By hiding behind the public service rules the minister of Research, Science and Technology has shot himself in the foot. What seemed like the safest path to a new minister may in the end prove the most embarrassing. Tuesday, with my question in the House, I tried to give Wayne Mapp an opportunity to express some concern at NIWA’s sacking of Dr Jim Salinger and undertake to make more enquiries. He chose not to.
The rules for ministers say that employment matters are the province of the Chief Executive and his boss, the board. The minister should not interfere. It’s a good rule. But like most rules, slavish observance of it in all circumstances can make you look silly.
Jim Salinger is perhaps, to the public, NZ’s best known climate scientist. He is a lead author of the Intergovernmental Panel on Climate Change (IPCC) and a recipient of its collective Nobel prize in 2007. He is President of the Commission for Agricultural Meteorology at the WMO and an authority on the impacts of climate change on agriculture in Australia and New Zealand. His 200 published papers span the 30 year period when the world has been struggling with climate science and he is a recipient of the New Zealand Science and Technology Medal for communicating science. Many will have heard him on radio and TV commenting on the latest climatological information and its significance for our lives.
Professor Stephen Schneider, international climate expert and professor at Stanford, describes Jim as “the go to person for credible information on the climate of New Zealand and the world at large”; “a world class climatologist” and “the respected voice of NZ on all things climate change related”.
Yet on Thursday last he was sacked, not for bad science, but for communicating good science. Not for attacking government or NIWA policy, but for sharing the information in his area of expertise with the public of New Zealand – oh, without going through the right channels of his organisation. His crime was entirely procedural. Probably very irritating to his bosses who have to run the organisation, but hardly a crime against the public good.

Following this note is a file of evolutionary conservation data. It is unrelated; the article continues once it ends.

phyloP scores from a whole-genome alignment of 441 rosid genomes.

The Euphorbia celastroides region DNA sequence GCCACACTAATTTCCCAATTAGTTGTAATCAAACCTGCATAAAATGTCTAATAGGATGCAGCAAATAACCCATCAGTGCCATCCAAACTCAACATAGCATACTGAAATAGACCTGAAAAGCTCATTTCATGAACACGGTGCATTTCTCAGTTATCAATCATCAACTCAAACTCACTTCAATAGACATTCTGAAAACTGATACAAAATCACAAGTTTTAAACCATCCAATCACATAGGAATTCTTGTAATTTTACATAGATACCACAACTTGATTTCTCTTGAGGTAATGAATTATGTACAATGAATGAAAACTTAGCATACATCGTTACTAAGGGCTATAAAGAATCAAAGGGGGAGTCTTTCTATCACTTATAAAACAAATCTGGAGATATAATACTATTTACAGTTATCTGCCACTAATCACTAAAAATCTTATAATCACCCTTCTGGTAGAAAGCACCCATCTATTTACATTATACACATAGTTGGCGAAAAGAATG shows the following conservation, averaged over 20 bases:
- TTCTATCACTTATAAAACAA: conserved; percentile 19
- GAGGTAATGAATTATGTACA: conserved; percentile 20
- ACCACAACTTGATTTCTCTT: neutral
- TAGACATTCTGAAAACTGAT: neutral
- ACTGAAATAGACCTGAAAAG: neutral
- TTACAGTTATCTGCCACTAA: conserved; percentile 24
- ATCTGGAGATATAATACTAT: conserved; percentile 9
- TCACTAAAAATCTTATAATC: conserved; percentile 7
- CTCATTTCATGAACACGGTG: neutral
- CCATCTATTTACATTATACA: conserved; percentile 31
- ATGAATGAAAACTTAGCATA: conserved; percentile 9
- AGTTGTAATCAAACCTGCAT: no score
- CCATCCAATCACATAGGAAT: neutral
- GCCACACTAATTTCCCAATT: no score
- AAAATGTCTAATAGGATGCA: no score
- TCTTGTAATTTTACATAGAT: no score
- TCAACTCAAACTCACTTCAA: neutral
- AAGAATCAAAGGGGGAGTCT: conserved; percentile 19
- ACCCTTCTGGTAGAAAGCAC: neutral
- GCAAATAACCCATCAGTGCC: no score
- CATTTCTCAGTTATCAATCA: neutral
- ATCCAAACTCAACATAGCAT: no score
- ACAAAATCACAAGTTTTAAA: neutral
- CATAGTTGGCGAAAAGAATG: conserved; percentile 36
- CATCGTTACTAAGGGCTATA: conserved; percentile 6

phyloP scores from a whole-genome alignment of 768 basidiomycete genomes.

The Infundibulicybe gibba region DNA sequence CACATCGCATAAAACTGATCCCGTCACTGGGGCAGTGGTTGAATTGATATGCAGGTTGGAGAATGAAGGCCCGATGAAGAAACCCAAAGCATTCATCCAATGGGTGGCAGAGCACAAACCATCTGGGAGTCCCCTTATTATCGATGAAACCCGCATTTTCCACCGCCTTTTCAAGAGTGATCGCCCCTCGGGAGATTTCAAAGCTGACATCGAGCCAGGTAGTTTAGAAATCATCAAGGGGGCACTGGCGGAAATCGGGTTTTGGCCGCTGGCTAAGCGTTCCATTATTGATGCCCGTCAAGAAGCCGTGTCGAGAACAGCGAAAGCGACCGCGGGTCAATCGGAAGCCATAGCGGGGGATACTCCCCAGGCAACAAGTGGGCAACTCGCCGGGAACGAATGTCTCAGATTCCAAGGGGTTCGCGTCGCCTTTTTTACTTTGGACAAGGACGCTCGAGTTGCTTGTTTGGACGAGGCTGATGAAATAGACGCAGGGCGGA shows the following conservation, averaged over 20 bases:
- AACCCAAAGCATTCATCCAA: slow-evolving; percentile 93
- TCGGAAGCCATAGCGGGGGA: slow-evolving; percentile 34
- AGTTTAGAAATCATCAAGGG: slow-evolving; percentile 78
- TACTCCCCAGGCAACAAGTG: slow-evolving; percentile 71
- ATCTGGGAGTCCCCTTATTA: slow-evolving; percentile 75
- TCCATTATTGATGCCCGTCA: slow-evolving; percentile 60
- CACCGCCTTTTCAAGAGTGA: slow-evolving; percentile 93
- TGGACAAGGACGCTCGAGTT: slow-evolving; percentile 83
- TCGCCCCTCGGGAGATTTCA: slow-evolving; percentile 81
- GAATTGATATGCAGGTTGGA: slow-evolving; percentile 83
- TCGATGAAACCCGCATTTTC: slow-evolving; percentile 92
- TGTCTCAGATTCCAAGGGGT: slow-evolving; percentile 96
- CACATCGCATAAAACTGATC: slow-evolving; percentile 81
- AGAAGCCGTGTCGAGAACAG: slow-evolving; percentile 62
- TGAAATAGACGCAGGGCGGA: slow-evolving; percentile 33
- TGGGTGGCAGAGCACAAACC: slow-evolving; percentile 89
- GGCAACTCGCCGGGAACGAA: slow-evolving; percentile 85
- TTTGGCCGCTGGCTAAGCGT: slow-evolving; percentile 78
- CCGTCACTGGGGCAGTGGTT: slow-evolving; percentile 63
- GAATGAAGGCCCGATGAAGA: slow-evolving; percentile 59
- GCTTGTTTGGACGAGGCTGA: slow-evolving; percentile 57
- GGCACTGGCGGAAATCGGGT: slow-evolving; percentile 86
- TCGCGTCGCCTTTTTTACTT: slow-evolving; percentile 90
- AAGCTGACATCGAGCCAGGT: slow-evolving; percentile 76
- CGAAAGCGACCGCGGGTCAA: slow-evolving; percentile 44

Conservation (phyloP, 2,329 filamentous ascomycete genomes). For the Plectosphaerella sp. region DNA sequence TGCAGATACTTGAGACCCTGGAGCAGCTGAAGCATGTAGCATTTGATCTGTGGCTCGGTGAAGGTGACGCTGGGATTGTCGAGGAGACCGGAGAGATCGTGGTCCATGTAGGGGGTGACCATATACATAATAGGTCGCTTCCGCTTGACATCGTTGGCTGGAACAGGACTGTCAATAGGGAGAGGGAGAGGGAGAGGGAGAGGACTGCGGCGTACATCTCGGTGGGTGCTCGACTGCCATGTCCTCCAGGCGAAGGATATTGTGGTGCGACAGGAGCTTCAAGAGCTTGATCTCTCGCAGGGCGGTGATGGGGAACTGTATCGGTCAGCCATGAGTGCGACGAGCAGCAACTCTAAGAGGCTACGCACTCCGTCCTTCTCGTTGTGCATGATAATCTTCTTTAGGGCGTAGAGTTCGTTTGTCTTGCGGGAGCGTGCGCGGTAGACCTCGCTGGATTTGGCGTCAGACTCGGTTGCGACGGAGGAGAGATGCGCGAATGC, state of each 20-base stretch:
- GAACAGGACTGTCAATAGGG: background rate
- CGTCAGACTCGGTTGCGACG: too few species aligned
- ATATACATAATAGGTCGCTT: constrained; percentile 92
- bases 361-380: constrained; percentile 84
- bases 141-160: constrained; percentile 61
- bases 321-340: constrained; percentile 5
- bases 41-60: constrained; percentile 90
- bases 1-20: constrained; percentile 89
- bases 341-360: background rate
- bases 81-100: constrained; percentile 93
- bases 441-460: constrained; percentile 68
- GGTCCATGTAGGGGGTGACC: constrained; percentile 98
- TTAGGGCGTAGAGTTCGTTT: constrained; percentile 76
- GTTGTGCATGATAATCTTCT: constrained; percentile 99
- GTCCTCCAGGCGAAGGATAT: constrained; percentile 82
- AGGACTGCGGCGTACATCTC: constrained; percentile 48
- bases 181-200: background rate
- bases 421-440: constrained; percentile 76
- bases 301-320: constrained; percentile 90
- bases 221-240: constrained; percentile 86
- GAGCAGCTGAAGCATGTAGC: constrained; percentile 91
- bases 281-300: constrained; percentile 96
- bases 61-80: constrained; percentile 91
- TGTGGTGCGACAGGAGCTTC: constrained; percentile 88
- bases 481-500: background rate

The news has already been reported by Nature and incredulity is sweeping round the science community.
There are some who want to see this as a government inclined towards climate change denial trying to silence a scientist whose work continues to pile up the evidence to the contrary. I think this is a wrong analysis. It seems to me much more to be the insistence of a bureaucracy on procedures and channels that have nothing to do with good science and everything to do with control; versus a scientist impatient with bureaucracy. I simply don’t believe the government itself is trying to silence him.
But the fact that some take this interpretation is very dangerous to the government, and to New Zealand’s international reputation as a country of free speech and excellent science. That is why the minister has to step in, regardless of the rules.
Tuesday in the House I asked the Minister, “Is there ever a point where an employment issue justifies his intervention as Minister because of its potential effects on the quality of science and on New Zealand’s international reputation” and was this such a point? He replied that he had been briefed by the Chief Executive and the chair of the board and had advised them that it was not a matter for the minister.
What could he do, within the rules?
He could invite them back again, and ask for an assurance that all employment procedures had been followed to the letter. He could discuss with the board their science communications strategy. He could make it very clear that their jobs are on the line if they lose an employment case. He could make a statement about how much the government values our scientists.
I suspect he may come to regret not doing any of this.
John Key said in a speech in 2005 that he didn’t want NZ to keep exporting scientists and importing taxi drivers. This case won’t help him realise his dream.
Here’s the video of my question in the House: